By Russ Paine, PT | Originally featured on MikeReinold.com
So how do I re-establish normal neurological function? The use of biofeedback is my preferential method of attacking the neurological deficit following surgery or injury.
New advances in biofeedback devices have recently provided a general assessment of the patients’ neuromotor control via sEMG. The subjects’ ability to fire the inhibited muscle may now be conveniently measured by recording EMG activity of the involved extremity and comparing this to the contralateral normally functioning muscle group.
The primary rationale for use of biofeedback is the belief that the patient should begin use their own “electrical system” as soon as possible through volitional contraction.
The concept known as order of recruitment lends support to the use of biofeedback to enhance volitional contraction. This order is based on Henneman’s size principle, which states that under load, motor units are recruited from smallest to largest. In practice, this means that slow-twitch, low-force, fatigue-resistant muscle fibers are activated before fast-twitch, high-force, less fatigue-resistant muscle fibers.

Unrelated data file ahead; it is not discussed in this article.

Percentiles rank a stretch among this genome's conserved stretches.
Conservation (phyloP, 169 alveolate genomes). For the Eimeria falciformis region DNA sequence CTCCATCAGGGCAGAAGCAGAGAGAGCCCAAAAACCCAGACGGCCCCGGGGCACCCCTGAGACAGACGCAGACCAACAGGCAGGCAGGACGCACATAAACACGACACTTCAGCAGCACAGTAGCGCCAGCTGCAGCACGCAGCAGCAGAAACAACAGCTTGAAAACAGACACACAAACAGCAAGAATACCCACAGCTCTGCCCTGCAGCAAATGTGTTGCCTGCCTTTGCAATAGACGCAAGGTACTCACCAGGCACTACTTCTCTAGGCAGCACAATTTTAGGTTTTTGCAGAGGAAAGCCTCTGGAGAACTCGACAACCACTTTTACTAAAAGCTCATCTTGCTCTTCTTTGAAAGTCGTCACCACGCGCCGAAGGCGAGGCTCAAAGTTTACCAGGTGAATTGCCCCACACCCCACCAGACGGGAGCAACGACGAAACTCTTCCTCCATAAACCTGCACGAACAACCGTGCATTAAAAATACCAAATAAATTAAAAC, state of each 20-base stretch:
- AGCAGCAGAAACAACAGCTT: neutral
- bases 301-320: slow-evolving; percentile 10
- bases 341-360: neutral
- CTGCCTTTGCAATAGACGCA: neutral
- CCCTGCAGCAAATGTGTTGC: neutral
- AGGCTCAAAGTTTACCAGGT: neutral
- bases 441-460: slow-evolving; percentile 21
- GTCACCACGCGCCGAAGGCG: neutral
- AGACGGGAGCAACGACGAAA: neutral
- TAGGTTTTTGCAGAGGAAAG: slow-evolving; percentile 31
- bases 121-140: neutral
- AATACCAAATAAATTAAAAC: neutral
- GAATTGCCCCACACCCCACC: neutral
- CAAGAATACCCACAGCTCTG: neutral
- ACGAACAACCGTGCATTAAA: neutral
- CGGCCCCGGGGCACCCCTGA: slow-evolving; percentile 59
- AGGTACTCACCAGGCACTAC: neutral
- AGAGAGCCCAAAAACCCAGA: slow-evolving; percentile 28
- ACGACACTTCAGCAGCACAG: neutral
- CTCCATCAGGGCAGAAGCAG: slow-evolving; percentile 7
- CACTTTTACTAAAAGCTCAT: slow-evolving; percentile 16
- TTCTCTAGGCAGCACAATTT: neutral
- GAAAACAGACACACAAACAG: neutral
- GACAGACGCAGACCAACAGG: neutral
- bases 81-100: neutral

When using a biofeedback device, the clinician sets the goal for the inhibited muscle so that a strong voluntary effort is required by the patent for each contraction. This is visible to the patient and forces a strong contraction to reach the pre-set goal. I believe that voluntary contraction using biofeedback produces the greatest results in restoring muscle function early.
Approx. 5 min. read